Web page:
Saturday, June 1, 2013

CFP: Edited Collection on "Arrested Development"

Today I out myself as a big fan of Arrested Development -- because I am going to post this CFP:
Over the course of its original three-year run on Fox, the television series Arrested Development quickly became a cult favorite and earned twenty-two Emmy nominations and six wins, including Outstanding Comedy Series in 2004. Unafraid to push boundaries, the series routinely satirized issues of race, sexuality, family, love, politics, and class, to name only a few. Combined with its sophisticated writing and its perfectly cast group of series regulars, the show became a layered and intricate look into modern society and one of the funniest sitcoms to emerge in the last decade. With this in mind, Dr. Kristin M. Barton is seeking proposals for an edited volume under consideration at McFarland which will explore Arrested Development from a scholarly perspective.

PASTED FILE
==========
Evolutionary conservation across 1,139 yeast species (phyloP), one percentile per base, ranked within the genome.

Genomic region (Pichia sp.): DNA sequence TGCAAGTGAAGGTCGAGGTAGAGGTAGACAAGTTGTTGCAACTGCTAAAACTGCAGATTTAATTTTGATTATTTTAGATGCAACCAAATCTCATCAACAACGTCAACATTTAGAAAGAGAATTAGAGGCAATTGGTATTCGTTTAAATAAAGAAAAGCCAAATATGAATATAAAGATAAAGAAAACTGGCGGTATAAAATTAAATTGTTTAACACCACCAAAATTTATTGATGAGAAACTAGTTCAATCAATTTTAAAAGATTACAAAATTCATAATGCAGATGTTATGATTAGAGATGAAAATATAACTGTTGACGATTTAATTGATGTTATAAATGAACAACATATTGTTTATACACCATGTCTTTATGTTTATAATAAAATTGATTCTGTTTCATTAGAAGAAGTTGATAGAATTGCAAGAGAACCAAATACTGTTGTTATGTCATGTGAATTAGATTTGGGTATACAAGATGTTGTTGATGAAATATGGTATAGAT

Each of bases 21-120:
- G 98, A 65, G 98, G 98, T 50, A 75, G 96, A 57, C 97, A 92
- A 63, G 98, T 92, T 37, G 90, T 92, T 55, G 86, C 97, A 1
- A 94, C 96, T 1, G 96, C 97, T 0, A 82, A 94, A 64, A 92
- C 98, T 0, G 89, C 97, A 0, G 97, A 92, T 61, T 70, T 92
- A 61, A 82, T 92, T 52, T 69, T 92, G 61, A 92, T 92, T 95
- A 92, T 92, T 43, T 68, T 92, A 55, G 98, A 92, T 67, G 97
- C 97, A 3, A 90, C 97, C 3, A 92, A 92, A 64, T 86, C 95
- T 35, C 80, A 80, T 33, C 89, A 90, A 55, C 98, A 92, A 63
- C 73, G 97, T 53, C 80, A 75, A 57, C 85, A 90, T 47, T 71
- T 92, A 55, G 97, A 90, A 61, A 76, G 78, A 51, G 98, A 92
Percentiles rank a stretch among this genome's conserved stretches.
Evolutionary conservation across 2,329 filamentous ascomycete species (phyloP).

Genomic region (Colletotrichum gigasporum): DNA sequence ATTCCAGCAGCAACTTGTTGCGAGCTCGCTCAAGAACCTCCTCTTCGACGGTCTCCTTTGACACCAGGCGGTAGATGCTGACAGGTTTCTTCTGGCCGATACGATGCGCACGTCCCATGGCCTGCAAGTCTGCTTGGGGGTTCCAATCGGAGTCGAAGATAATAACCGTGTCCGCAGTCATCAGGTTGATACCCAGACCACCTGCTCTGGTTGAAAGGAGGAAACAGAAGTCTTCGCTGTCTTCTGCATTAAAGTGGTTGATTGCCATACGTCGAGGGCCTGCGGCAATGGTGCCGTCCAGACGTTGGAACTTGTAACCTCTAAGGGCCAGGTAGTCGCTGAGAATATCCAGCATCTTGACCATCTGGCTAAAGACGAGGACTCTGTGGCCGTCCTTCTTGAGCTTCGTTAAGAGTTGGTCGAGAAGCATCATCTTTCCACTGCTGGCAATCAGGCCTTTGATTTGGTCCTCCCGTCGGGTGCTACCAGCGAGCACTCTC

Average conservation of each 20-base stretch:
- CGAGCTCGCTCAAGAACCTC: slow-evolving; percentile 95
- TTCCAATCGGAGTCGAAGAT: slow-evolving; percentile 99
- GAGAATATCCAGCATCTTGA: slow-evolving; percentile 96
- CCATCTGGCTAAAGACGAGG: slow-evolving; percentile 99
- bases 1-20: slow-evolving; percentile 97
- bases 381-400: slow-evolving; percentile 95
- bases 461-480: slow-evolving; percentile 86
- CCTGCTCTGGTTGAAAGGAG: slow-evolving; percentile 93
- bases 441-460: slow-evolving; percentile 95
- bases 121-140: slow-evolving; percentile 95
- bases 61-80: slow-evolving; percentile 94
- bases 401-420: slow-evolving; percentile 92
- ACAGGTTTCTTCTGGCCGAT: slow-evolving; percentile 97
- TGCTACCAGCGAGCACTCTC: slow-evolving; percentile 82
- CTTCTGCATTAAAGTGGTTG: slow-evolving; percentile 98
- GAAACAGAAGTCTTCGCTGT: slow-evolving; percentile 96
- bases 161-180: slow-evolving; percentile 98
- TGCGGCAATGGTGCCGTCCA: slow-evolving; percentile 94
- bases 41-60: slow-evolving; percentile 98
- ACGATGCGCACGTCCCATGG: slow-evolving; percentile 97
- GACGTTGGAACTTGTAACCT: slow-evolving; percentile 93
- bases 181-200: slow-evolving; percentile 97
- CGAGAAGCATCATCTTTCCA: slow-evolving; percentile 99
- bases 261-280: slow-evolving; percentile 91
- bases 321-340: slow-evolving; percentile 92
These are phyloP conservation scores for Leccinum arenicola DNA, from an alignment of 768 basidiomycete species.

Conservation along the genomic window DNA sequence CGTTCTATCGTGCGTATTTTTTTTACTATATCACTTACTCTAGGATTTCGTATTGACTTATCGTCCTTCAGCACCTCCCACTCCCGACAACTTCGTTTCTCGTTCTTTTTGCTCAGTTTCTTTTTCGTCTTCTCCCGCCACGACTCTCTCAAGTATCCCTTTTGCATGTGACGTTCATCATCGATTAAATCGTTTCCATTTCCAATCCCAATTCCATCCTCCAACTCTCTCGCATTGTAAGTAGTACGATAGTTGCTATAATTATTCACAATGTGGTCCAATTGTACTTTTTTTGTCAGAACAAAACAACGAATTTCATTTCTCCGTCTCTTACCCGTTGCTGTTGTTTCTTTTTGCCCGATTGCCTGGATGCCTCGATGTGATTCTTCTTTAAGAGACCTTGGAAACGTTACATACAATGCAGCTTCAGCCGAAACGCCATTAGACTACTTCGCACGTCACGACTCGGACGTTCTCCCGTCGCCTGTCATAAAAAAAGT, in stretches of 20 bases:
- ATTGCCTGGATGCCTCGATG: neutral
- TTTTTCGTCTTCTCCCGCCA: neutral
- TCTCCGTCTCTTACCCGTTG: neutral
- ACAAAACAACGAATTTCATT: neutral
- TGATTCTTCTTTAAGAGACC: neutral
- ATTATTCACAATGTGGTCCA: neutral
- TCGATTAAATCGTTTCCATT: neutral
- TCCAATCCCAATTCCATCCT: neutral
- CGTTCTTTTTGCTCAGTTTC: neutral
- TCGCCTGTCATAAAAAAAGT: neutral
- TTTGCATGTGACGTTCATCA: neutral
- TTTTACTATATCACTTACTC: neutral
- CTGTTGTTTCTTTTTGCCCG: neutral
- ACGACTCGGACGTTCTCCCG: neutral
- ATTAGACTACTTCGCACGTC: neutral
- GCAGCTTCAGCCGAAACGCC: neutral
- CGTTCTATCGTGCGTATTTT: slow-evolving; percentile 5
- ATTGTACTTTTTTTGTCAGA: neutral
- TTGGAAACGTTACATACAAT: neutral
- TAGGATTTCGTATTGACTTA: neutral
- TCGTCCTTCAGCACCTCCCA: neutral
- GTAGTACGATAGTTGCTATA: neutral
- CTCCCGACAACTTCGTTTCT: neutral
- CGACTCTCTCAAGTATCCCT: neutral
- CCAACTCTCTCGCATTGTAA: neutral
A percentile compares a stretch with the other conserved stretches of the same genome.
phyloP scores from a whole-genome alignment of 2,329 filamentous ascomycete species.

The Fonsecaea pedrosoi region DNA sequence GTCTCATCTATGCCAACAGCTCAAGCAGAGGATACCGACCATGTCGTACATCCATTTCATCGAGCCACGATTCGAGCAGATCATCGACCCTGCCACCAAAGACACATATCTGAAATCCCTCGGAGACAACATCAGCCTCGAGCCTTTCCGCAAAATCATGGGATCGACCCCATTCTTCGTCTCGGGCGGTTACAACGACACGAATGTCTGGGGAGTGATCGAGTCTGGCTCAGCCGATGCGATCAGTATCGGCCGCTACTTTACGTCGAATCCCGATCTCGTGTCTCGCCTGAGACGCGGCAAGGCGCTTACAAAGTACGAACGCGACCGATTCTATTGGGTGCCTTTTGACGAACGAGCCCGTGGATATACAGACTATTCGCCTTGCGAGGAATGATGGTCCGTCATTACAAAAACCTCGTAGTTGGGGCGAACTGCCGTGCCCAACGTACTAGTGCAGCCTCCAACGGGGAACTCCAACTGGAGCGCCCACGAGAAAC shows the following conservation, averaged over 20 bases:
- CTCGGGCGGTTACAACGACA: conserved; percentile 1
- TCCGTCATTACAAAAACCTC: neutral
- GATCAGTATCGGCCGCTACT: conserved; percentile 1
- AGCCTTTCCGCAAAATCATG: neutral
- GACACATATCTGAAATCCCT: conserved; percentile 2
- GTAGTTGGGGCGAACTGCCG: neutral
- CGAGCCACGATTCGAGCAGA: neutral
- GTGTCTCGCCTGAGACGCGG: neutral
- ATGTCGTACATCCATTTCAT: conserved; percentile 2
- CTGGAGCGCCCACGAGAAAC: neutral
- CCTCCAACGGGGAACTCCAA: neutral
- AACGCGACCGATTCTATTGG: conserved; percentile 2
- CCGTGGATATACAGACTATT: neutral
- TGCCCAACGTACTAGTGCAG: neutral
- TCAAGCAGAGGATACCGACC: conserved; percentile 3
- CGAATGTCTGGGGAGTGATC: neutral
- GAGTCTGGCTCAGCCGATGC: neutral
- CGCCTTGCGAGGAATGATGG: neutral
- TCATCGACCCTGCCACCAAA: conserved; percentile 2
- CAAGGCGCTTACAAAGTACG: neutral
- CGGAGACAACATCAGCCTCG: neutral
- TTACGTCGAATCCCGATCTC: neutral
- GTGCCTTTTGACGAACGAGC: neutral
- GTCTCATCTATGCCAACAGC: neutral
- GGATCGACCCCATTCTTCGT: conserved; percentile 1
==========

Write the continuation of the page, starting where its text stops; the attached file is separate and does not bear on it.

For more info, follow the link. (Hat tip: H-Law)

I would love to see some legal historians get in on this action. I've even thought of some potential topics:
"When Marrying Your Cousin Became a Crime" (on the legal-historical antecedents of the (seemingly) ill-fated love of George Michael and Maeby).
"From the Cornballer to the Magic Coffin" (Arrested Development as a window onto the evolution of products liability law in the late twentieth century).
"Law and the Conditions of George Bluth's Freedom" (a comparison of Willard Hurst's Pike Creek squatters to the notorious squatters in the Bluth company's model home).
"Does the SEC Really Have Police Boats?" (a history of SEC enforcement tactics - which will surely include this quote, from former SEC commissioner Paul S. Atkins: "We don’t carry guns; we have no boats . . . We do not even have authority to arrest people.").
Any takers?